At the height of their 49-run stand – which would be Sri Lanka’s best of the innings – the hosts were going at around four an over. However, they fell in the space of three deliveries after the first drinks break. Kusal was the first to go, getting a faint bottom edge through to Mohammad Rizwan behind the stumps, as he looked to cut one that was pushed through quicker by Yasir. Oshada followed, as a tentative defensive push to one wide outside off from Hasan Ali at the start of the next over found the edge – thicker than Kusal’s – to Rizwan, who had to put in a dive to cling on.
Angelo Mathews followed soon after; frustrated after 14 scoreless deliveries, he chipped a simple catch to mid-on off Yasir.
Those four wickets came in the morning session alone; Sri Lanka would lose four more post-lunch, a session which had started with Sri Lanka on 80 for 4.
Dhananjaya de Silva, back in place of Kamindu Mendis after recovering from Covid-19, fell in the fifth over after the break, chopping on a somewhat casual attempt at a cover drive off Afridi – his second such wicket of the day.
Afridi then dismissed Niroshan Dickwella off the first ball of his very next over, angling one into the left hander’s off stump, coaxing the drive, only to seam it away just enough to grab a thick outside edge to gully, where debutant Agha Salman completed an impressive low take.
Ramesh Mendis then joined Chandimal at the crease, and the two ground out a 27-run stand before Ramesh gloved a short one from Naseem Shah down leg. It was yet another avoidable dismissal.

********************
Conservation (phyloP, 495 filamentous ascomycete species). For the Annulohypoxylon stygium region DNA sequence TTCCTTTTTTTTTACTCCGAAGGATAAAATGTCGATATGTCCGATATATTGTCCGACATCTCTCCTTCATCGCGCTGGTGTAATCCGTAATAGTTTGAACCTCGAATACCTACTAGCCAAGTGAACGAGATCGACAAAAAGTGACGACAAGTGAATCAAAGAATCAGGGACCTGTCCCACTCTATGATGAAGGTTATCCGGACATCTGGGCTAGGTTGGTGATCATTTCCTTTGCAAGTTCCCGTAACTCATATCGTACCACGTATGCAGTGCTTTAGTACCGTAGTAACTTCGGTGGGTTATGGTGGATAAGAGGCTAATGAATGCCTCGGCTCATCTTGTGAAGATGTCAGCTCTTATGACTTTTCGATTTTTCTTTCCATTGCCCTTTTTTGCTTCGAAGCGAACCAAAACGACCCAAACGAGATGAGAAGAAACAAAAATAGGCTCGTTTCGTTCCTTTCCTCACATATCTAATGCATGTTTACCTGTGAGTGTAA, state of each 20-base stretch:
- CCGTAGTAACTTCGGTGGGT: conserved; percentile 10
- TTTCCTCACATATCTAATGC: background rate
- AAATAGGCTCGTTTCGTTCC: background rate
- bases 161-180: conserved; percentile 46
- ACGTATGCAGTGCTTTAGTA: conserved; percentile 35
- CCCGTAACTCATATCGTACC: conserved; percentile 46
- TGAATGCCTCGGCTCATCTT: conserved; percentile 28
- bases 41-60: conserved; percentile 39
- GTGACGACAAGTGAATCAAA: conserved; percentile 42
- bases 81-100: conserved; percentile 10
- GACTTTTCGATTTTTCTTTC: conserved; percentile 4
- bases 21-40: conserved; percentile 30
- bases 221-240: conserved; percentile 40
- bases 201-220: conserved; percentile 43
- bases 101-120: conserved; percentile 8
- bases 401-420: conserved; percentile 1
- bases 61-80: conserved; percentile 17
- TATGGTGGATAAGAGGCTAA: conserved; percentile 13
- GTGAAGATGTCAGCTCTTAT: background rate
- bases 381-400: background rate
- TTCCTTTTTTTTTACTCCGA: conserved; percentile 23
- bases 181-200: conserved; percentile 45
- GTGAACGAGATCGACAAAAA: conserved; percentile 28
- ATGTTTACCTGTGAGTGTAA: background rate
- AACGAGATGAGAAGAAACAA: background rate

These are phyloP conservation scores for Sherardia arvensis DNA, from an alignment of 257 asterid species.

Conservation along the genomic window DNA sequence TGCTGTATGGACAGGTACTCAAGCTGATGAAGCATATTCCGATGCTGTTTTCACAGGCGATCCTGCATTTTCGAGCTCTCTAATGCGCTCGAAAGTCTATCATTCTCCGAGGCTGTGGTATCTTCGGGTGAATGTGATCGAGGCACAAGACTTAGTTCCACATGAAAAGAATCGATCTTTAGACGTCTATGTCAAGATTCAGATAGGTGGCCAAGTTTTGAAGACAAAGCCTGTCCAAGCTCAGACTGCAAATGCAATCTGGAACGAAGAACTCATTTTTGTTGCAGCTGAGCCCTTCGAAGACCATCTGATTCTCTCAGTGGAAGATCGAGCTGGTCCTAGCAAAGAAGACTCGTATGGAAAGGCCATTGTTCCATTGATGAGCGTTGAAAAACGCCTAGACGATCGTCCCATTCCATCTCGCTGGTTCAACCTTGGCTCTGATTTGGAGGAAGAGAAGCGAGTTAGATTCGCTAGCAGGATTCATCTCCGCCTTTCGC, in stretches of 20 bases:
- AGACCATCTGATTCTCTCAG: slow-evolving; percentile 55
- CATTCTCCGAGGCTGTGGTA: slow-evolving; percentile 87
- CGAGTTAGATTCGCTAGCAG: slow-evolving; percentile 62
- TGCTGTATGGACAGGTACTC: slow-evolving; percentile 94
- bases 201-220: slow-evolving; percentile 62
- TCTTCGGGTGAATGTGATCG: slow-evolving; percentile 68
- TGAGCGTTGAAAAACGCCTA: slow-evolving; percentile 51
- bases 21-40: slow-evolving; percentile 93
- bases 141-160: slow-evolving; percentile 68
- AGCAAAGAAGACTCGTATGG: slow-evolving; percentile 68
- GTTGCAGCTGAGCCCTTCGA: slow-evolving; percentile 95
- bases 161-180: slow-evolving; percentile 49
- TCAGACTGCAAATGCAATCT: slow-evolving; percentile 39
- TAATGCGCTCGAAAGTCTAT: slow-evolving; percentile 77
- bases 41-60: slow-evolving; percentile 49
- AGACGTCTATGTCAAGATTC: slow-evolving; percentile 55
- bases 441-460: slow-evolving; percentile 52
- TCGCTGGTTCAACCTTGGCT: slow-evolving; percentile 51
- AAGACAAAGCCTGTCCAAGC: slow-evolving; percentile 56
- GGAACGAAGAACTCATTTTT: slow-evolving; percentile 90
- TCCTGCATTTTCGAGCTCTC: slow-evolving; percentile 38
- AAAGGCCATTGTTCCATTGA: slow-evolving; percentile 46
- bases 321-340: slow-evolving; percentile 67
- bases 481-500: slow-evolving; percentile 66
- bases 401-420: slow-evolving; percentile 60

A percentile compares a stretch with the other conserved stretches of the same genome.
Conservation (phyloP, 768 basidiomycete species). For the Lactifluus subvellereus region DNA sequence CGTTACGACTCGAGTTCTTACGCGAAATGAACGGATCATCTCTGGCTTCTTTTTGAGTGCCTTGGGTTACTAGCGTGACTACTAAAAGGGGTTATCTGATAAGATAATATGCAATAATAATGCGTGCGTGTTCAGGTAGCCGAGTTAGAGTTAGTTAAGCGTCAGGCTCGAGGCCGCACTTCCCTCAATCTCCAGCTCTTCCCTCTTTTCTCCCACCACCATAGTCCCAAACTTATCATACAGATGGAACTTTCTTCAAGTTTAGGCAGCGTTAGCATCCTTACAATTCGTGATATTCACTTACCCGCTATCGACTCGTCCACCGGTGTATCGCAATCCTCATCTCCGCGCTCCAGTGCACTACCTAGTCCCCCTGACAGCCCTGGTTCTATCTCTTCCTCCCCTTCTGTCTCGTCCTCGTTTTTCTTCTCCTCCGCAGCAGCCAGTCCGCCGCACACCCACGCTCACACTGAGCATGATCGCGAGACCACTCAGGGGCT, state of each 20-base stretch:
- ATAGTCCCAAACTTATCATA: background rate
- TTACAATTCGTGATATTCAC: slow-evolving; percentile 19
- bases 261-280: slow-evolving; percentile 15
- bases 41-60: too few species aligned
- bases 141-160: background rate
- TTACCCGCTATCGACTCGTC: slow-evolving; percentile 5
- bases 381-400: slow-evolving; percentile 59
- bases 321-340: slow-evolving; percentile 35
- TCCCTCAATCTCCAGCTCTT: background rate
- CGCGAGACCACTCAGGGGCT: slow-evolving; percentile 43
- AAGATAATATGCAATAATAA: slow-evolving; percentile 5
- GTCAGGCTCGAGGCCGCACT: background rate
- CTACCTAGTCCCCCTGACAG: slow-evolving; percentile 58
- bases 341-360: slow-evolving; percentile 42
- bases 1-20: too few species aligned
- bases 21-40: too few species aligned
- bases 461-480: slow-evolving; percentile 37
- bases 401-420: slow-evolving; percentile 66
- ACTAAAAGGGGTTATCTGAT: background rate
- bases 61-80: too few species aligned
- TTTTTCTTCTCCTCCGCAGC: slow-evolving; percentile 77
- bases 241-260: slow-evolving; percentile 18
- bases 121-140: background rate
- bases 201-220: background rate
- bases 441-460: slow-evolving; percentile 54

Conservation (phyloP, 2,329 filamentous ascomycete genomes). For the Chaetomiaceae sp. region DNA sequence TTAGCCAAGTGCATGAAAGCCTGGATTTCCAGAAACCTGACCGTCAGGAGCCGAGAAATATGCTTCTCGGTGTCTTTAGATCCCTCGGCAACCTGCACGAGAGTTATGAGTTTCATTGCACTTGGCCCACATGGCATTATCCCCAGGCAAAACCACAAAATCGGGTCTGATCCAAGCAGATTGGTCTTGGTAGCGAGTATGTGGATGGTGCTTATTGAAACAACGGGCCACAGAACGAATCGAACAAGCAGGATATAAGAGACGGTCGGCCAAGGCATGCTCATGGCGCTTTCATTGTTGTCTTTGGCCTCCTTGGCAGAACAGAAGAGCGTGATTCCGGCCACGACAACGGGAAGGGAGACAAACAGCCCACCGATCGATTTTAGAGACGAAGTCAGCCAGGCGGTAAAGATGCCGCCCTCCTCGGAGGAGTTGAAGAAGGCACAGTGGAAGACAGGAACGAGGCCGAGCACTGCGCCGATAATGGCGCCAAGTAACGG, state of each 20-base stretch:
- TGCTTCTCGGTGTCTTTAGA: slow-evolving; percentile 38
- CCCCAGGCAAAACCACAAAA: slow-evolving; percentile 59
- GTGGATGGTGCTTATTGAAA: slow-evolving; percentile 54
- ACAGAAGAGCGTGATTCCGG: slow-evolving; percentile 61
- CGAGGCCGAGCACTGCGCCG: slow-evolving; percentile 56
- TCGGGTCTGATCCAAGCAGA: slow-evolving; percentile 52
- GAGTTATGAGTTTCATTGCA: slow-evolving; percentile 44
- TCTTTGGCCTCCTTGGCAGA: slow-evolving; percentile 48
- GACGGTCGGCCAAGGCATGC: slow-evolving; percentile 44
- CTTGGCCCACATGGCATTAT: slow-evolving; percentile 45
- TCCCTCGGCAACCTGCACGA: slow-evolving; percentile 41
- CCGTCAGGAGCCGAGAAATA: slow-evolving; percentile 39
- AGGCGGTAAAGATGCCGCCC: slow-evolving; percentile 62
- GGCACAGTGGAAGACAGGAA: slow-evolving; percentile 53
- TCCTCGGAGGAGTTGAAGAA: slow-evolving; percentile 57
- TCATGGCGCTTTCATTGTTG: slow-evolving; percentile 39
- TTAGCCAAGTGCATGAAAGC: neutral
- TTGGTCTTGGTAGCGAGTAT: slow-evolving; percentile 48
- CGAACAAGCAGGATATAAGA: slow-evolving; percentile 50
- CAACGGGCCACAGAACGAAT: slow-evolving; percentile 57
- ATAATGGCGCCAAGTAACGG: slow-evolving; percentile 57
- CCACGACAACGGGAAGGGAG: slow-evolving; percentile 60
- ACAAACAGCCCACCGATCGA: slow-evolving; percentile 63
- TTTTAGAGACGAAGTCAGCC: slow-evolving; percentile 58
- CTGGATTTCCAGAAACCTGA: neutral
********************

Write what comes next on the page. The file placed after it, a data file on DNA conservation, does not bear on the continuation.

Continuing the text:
Pakistan were then on the home stretch, and having been held off for most of the day – largely down to how well the rest of the bowlers did – the left-arm orthodox spin of Nawaz finally came into play, as he trapped Prabath Jayasuriya lbw with one that skidded through.
Babar Azam and Azhar Ali have a job to do on the second day•AFP/Getty Images
At that point Sri Lanka were 133 for 8, on the floor, struggling to beat the 10 count. Chandimal and Theekshana though would not be cowed, as they putting on a 44-run stand off just 65 deliveries. And while Chandimal would fall shortly after tea – caught in the covers courtesy an excellent take by Yasir, diving full stretch to his right, off Hasan – Theekshana and last man Kasun Rajitha would continue to frustrate the visitors.
On the way to 70-ball 45-run stand, the pair would show defiance some of their more illustrious teammates would do well to take note off. The pair would bat for over an hour, comfortably dealing with the short stuff the seamers threw their way, while also occasionally finding the gaps in the covers. In between the forward defence was frequently employed against the spin of Yasir and Nawaz.
Theekshana was very enterprising, his 65-ball 38 including four boundaries and a six, a jaunt down the track and hit over long-off off the bowling of Yasir. The boundaries came mainly square of the wicket on the off side, Theekshana capitalising on Pakistan’s persistence with shorter lengths.
Pakistan looked to be growing increasingly vexed, when Rajitha top edged to deep square-leg only to be dropped by Hasan at deep square-leg. Pakistan might have that been feeling a sense of de ja vu, with yet another instance of wagging tail thwarting them. But in the end that drop didn’t prove too costly. Theekshana would fall a few deliveries later, getting a tickle on an attempted uppercut off Afridi.
By that time though, his job had been done, as Sri Lanka will feel they now have some sort of foothold in a game that for much of the day looked to have been slipping away.